Free Access
Issue
A&A
Volume 643, November 2020
Article Number A64
Number of page(s) 14
Section Planets and planetary systems
DOI https://doi.org/10.1051/0004-6361/202039213
Published online 03 November 2020

© ESO 2020

1 Introduction

Transiting exoplanet atmospheres can be investigated in unprecedented detail through techniques such as transmission spectroscopy. This technique is in principle based on measuring the radius of a transiting exoplanet as a function of wavelength. Transmission spectroscopy has been established to be the most accessible technique for detecting broad- and narrow-band features generated by absorption or scattering of starlight by atoms, molecules, and particles in the planetary atmosphere (e.g., Sing 2010; Kreidberg et al. 2014; Wyttenbach et al. 2015; Sing et al. 2016; Mallonn & Strassmeier 2016; Lendl et al. 2017; Nikolov et al. 2018; Salz et al. 2018; Chen et al. 2018; Keles et al. 2019; Sánchez-López et al. 2019). Measurements of broadband features can only be acquired through multiband photometric transit (spectrophotometric) observations because the high-resolution spectroscopic technique is insensitive to broad features. The most precise broadband transmission spectra have been obtained from space-based observations, mostly using the Hubble Space Telescope (HST) and the Spitzer telescope.

During its passage in front of its rotating host star, a transiting exoplanet creates a radial velocity (RV) signal, which is generated by obstructing the rotational velocity of the portion of stellar disk that is blocked by the planet. This is known as the Rossiter–McLaughlin (RM) effect (Holt 1893; Rossiter 1924; McLaughlin 1924). The RM signal contains several important pieces of information, including the sky-projected planetary spin–orbit angle (a comprehensive review can be found in Triaud 2017, and references therein). Similar to the depth of the photometric transit light curve, the RM semiamplitude also scales with the radius of the transiting planet as (1)

where Rp is the planetary radius, R is the host star radius, v is the rotational velocity of the star, i is the host star inclination, and b is the planet impact parameter (Triaud 2017).

Based on this fact, Snellen (2004) developed a novel idea of retrieving the transmission spectra by measuring the RM signal amplitude in different wavelengths, the so-called chromatic RM. Dreizler et al. (2009) later carried out a simulation study to examine the feasibility of this technique for different types of planets and host stars. While Snellen (2004) advocated that chromatic RM can only be used to probe narrow-band features, such as sodium, Di Gloria et al. (2015) employed this technique using the HARPS spectrograph data on HD 189733, and showed that it can be a powerful method for probing wide broadband features, which are challenging to be probed from the ground.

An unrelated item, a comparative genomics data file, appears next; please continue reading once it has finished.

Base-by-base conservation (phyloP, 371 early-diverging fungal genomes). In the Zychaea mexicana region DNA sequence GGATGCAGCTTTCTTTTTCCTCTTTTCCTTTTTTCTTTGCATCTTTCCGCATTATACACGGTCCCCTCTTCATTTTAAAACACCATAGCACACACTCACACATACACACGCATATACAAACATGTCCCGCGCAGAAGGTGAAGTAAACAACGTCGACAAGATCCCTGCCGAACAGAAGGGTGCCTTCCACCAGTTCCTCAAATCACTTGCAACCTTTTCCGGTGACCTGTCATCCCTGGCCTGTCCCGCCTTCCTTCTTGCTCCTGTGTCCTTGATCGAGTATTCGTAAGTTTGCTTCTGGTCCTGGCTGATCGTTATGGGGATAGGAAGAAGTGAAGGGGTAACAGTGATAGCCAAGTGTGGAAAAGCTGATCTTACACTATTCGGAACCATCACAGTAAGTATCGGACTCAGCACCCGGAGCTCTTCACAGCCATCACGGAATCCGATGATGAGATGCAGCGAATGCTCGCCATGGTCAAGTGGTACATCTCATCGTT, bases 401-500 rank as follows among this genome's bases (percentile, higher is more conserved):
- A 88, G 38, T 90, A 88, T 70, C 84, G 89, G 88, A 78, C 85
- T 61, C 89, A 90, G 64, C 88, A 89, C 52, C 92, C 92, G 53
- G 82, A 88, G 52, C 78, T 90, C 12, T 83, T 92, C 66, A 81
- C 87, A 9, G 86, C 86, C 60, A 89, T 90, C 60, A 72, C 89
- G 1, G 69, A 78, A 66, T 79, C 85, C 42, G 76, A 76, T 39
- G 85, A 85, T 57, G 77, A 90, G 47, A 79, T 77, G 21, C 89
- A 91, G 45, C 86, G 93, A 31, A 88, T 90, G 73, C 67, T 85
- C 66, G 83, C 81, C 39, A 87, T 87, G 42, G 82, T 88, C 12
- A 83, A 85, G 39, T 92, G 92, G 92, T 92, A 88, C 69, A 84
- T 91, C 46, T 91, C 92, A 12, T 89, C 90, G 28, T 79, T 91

Ground-based broadband transmission spectroscopy has been performed with the spectrophotometric method, which requires a reference star. On the other hand, the chromatic RM method does not need a reference star. The next generation of ground-based telescopes, such as the Extremely Large Telescope, will have a relatively small field of view that will pose limitations on accessingnearby reference stars. The chromatic RM method might therefore prove a promising technique for the characterization of planetary atmospheres.

HD 189733b is a hot Jupiter with a mass of 1.15 MJup that orbits a K dwarf every 2.2 d. The system parameters are listed in Table 1. HD 189733b is one of the most frequently observed and studied exoplanets, especially for its atmospheric signature through transmission spectra obtained from both ground- and space-based observations (Sing 2010; Pont et al. 2011; Sánchez-López et al. 2019).

We here proceed and apply the chromatic RM technique to retrieve a transmission spectrum of HD 189733b over a much wider wavelength range, using newly acquired CARMENES observations (both in the visible and near-infrared wavelength ranges). The paper is structured as follows. In Sect. 2, we present the details of our observations and data reduction process. In Sect. 3, we explainthe models that we used to analyze the observed chromatic RM signal. In Sect. 4, we examine whether the result obtained by Di Gloria et al. (2015) can be reproduced using the exact same HARPS dataset. We present our retrieved broadband transmission spectrum of HD 189733b through HARPS and CARMENES observations in Sect. 5 and interpret it in Sect. 5.1. Next, Sect. 5.2 is dedicated to assessing how the chromatic RM observations can be used to place constraints on the stellar active region properties, and also how much stellar activity contamination is expected in our retrieved transmission spectrum. We conclude our study by summarizing the results in Sect. 6.

Table 1

Stellar and planetary parameters of the HD 189733 system.

2 Observations and data reduction

2.1 HARPS observations

HARPS is a fiber-fed, cross-dispersed, high-resolution echelle spectrograph mounted at the ESO 3.6 m telescope, and covers a wavelength range from 378 to 691 nm (Mayor et al. 2003). Di Gloria et al. (2015) used archival HARPS RV measurements during three transits of HD 189733b, taken on 7 September 2006, 19 July 2007, and 28 August 2007. We downloaded these observed spectra from the ESO archive for our analysis.

2.2 CARMENES observations